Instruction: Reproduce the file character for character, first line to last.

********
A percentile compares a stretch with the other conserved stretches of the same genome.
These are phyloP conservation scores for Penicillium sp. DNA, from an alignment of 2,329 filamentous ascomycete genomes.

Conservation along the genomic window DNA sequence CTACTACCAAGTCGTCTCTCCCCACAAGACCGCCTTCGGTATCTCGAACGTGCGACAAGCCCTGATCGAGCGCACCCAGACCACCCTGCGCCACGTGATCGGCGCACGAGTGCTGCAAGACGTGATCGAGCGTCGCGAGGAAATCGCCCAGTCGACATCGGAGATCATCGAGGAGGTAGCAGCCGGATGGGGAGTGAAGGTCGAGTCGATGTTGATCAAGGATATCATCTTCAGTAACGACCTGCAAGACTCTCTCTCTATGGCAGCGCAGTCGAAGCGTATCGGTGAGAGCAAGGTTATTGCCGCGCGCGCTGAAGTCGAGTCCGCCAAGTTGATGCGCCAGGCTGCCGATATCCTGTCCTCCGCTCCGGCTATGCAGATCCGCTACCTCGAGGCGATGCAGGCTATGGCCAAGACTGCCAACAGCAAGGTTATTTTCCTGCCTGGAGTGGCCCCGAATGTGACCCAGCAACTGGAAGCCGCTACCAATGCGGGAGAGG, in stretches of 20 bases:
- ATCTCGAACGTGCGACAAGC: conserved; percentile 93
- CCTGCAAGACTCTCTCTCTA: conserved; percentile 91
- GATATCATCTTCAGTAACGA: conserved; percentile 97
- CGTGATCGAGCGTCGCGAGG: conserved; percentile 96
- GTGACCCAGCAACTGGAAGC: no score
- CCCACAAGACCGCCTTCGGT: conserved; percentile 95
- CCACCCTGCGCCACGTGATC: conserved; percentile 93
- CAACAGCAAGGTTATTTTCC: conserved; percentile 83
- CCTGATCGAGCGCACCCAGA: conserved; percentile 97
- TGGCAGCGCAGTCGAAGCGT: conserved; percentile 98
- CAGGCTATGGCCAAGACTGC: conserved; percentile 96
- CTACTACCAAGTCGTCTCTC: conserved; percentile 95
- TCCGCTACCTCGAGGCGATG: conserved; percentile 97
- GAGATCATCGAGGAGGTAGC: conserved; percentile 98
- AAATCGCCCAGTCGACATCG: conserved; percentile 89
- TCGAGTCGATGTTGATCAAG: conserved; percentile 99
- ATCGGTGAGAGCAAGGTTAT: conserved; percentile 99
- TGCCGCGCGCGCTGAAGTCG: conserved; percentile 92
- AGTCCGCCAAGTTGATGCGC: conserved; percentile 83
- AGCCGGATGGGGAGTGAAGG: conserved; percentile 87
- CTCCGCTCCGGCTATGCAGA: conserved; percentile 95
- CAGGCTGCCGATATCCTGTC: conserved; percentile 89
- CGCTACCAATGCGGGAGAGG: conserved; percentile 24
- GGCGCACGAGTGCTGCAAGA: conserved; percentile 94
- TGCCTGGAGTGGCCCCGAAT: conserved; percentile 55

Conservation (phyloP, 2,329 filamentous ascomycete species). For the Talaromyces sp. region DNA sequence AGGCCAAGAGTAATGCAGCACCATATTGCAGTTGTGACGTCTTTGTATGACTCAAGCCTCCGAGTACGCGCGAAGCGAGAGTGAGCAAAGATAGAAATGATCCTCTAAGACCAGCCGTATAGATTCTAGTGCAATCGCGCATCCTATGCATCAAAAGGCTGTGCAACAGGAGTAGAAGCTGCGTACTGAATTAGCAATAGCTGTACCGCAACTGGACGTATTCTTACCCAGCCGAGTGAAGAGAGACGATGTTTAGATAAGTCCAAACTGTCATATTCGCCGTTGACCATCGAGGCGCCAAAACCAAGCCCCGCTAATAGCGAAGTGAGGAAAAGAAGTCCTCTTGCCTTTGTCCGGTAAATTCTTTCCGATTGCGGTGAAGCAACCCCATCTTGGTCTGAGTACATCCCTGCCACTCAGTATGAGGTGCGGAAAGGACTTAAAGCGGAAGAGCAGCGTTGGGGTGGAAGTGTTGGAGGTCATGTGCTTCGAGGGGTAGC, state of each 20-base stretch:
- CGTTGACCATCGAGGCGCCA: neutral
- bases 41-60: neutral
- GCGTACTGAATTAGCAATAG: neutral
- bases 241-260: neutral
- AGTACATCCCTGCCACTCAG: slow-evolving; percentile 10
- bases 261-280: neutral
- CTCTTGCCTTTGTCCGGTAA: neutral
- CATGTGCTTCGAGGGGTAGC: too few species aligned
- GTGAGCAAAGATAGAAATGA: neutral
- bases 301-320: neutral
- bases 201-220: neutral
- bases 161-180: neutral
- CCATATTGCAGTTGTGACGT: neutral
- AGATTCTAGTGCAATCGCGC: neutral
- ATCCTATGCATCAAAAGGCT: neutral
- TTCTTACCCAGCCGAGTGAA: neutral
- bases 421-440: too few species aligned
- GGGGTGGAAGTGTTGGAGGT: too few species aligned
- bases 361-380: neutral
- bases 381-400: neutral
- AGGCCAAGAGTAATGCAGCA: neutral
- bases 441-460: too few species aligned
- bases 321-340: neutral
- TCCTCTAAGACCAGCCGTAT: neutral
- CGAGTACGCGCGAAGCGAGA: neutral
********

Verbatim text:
A percentile compares a stretch with the other conserved stretches of the same genome.
These are phyloP conservation scores for Penicillium sp. DNA, from an alignment of 2,329 filamentous ascomycete genomes.

Conservation along the genomic window DNA sequence CTACTACCAAGTCGTCTCTCCCCACAAGACCGCCTTCGGTATCTCGAACGTGCGACAAGCCCTGATCGAGCGCACCCAGACCACCCTGCGCCACGTGATCGGCGCACGAGTGCTGCAAGACGTGATCGAGCGTCGCGAGGAAATCGCCCAGTCGACATCGGAGATCATCGAGGAGGTAGCAGCCGGATGGGGAGTGAAGGTCGAGTCGATGTTGATCAAGGATATCATCTTCAGTAACGACCTGCAAGACTCTCTCTCTATGGCAGCGCAGTCGAAGCGTATCGGTGAGAGCAAGGTTATTGCCGCGCGCGCTGAAGTCGAGTCCGCCAAGTTGATGCGCCAGGCTGCCGATATCCTGTCCTCCGCTCCGGCTATGCAGATCCGCTACCTCGAGGCGATGCAGGCTATGGCCAAGACTGCCAACAGCAAGGTTATTTTCCTGCCTGGAGTGGCCCCGAATGTGACCCAGCAACTGGAAGCCGCTACCAATGCGGGAGAGG, in stretches of 20 bases:
- ATCTCGAACGTGCGACAAGC: conserved; percentile 93
- CCTGCAAGACTCTCTCTCTA: conserved; percentile 91
- GATATCATCTTCAGTAACGA: conserved; percentile 97
- CGTGATCGAGCGTCGCGAGG: conserved; percentile 96
- GTGACCCAGCAACTGGAAGC: no score
- CCCACAAGACCGCCTTCGGT: conserved; percentile 95
- CCACCCTGCGCCACGTGATC: conserved; percentile 93
- CAACAGCAAGGTTATTTTCC: conserved; percentile 83
- CCTGATCGAGCGCACCCAGA: conserved; percentile 97
- TGGCAGCGCAGTCGAAGCGT: conserved; percentile 98
- CAGGCTATGGCCAAGACTGC: conserved; percentile 96
- CTACTACCAAGTCGTCTCTC: conserved; percentile 95
- TCCGCTACCTCGAGGCGATG: conserved; percentile 97
- GAGATCATCGAGGAGGTAGC: conserved; percentile 98
- AAATCGCCCAGTCGACATCG: conserved; percentile 89
- TCGAGTCGATGTTGATCAAG: conserved; percentile 99
- ATCGGTGAGAGCAAGGTTAT: conserved; percentile 99
- TGCCGCGCGCGCTGAAGTCG: conserved; percentile 92
- AGTCCGCCAAGTTGATGCGC: conserved; percentile 83
- AGCCGGATGGGGAGTGAAGG: conserved; percentile 87
- CTCCGCTCCGGCTATGCAGA: conserved; percentile 95
- CAGGCTGCCGATATCCTGTC: conserved; percentile 89
- CGCTACCAATGCGGGAGAGG: conserved; percentile 24
- GGCGCACGAGTGCTGCAAGA: conserved; percentile 94
- TGCCTGGAGTGGCCCCGAAT: conserved; percentile 55

Conservation (phyloP, 2,329 filamentous ascomycete species). For the Talaromyces sp. region DNA sequence AGGCCAAGAGTAATGCAGCACCATATTGCAGTTGTGACGTCTTTGTATGACTCAAGCCTCCGAGTACGCGCGAAGCGAGAGTGAGCAAAGATAGAAATGATCCTCTAAGACCAGCCGTATAGATTCTAGTGCAATCGCGCATCCTATGCATCAAAAGGCTGTGCAACAGGAGTAGAAGCTGCGTACTGAATTAGCAATAGCTGTACCGCAACTGGACGTATTCTTACCCAGCCGAGTGAAGAGAGACGATGTTTAGATAAGTCCAAACTGTCATATTCGCCGTTGACCATCGAGGCGCCAAAACCAAGCCCCGCTAATAGCGAAGTGAGGAAAAGAAGTCCTCTTGCCTTTGTCCGGTAAATTCTTTCCGATTGCGGTGAAGCAACCCCATCTTGGTCTGAGTACATCCCTGCCACTCAGTATGAGGTGCGGAAAGGACTTAAAGCGGAAGAGCAGCGTTGGGGTGGAAGTGTTGGAGGTCATGTGCTTCGAGGGGTAGC, state of each 20-base stretch:
- CGTTGACCATCGAGGCGCCA: neutral
- bases 41-60: neutral
- GCGTACTGAATTAGCAATAG: neutral
- bases 241-260: neutral
- AGTACATCCCTGCCACTCAG: slow-evolving; percentile 10
- bases 261-280: neutral
- CTCTTGCCTTTGTCCGGTAA: neutral
- CATGTGCTTCGAGGGGTAGC: too few species aligned
- GTGAGCAAAGATAGAAATGA: neutral
- bases 301-320: neutral
- bases 201-220: neutral
- bases 161-180: neutral
- CCATATTGCAGTTGTGACGT: neutral
- AGATTCTAGTGCAATCGCGC: neutral
- ATCCTATGCATCAAAAGGCT: neutral
- TTCTTACCCAGCCGAGTGAA: neutral
- bases 421-440: too few species aligned
- GGGGTGGAAGTGTTGGAGGT: too few species aligned
- bases 361-380: neutral
- bases 381-400: neutral
- AGGCCAAGAGTAATGCAGCA: neutral
- bases 441-460: too few species aligned
- bases 321-340: neutral
- TCCTCTAAGACCAGCCGTAT: neutral
- CGAGTACGCGCGAAGCGAGA: neutral